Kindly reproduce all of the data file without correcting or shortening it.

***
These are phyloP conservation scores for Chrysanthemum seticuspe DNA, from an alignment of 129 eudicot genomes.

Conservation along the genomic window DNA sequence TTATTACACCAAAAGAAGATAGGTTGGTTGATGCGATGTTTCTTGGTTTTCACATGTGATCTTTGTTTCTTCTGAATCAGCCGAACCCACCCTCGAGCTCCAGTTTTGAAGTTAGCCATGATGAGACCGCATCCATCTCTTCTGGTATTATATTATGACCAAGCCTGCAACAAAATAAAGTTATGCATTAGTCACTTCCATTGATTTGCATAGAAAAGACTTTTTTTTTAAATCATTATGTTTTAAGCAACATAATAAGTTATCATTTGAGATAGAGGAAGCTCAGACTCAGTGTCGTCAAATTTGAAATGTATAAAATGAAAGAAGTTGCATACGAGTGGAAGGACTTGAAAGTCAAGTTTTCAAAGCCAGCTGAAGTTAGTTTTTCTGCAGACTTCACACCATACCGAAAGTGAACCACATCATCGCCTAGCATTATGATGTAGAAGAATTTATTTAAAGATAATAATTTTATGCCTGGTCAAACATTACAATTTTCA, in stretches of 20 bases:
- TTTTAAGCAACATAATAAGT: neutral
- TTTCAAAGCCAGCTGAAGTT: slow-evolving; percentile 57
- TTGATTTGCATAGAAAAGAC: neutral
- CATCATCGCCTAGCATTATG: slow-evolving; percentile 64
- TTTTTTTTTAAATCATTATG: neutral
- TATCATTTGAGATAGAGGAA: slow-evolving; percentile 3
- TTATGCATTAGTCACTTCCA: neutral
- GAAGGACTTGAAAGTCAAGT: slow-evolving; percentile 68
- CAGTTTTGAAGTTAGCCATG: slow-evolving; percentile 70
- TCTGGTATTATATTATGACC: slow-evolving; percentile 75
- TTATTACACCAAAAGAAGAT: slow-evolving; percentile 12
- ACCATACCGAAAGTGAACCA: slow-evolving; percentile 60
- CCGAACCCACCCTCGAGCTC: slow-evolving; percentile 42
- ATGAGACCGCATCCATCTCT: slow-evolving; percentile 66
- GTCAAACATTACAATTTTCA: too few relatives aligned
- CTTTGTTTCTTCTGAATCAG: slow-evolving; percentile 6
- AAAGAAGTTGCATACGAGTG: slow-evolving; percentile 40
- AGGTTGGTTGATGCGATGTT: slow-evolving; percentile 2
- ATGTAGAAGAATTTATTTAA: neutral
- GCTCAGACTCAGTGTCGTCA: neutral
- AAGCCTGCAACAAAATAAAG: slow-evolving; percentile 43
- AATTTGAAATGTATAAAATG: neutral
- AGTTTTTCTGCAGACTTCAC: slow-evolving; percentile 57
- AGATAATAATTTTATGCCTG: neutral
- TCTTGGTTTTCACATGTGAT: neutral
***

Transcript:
These are phyloP conservation scores for Chrysanthemum seticuspe DNA, from an alignment of 129 eudicot genomes.

Conservation along the genomic window DNA sequence TTATTACACCAAAAGAAGATAGGTTGGTTGATGCGATGTTTCTTGGTTTTCACATGTGATCTTTGTTTCTTCTGAATCAGCCGAACCCACCCTCGAGCTCCAGTTTTGAAGTTAGCCATGATGAGACCGCATCCATCTCTTCTGGTATTATATTATGACCAAGCCTGCAACAAAATAAAGTTATGCATTAGTCACTTCCATTGATTTGCATAGAAAAGACTTTTTTTTTAAATCATTATGTTTTAAGCAACATAATAAGTTATCATTTGAGATAGAGGAAGCTCAGACTCAGTGTCGTCAAATTTGAAATGTATAAAATGAAAGAAGTTGCATACGAGTGGAAGGACTTGAAAGTCAAGTTTTCAAAGCCAGCTGAAGTTAGTTTTTCTGCAGACTTCACACCATACCGAAAGTGAACCACATCATCGCCTAGCATTATGATGTAGAAGAATTTATTTAAAGATAATAATTTTATGCCTGGTCAAACATTACAATTTTCA, in stretches of 20 bases:
- TTTTAAGCAACATAATAAGT: neutral
- TTTCAAAGCCAGCTGAAGTT: slow-evolving; percentile 57
- TTGATTTGCATAGAAAAGAC: neutral
- CATCATCGCCTAGCATTATG: slow-evolving; percentile 64
- TTTTTTTTTAAATCATTATG: neutral
- TATCATTTGAGATAGAGGAA: slow-evolving; percentile 3
- TTATGCATTAGTCACTTCCA: neutral
- GAAGGACTTGAAAGTCAAGT: slow-evolving; percentile 68
- CAGTTTTGAAGTTAGCCATG: slow-evolving; percentile 70
- TCTGGTATTATATTATGACC: slow-evolving; percentile 75
- TTATTACACCAAAAGAAGAT: slow-evolving; percentile 12
- ACCATACCGAAAGTGAACCA: slow-evolving; percentile 60
- CCGAACCCACCCTCGAGCTC: slow-evolving; percentile 42
- ATGAGACCGCATCCATCTCT: slow-evolving; percentile 66
- GTCAAACATTACAATTTTCA: too few relatives aligned
- CTTTGTTTCTTCTGAATCAG: slow-evolving; percentile 6
- AAAGAAGTTGCATACGAGTG: slow-evolving; percentile 40
- AGGTTGGTTGATGCGATGTT: slow-evolving; percentile 2
- ATGTAGAAGAATTTATTTAA: neutral
- GCTCAGACTCAGTGTCGTCA: neutral
- AAGCCTGCAACAAAATAAAG: slow-evolving; percentile 43
- AATTTGAAATGTATAAAATG: neutral
- AGTTTTTCTGCAGACTTCAC: slow-evolving; percentile 57
- AGATAATAATTTTATGCCTG: neutral
- TCTTGGTTTTCACATGTGAT: neutral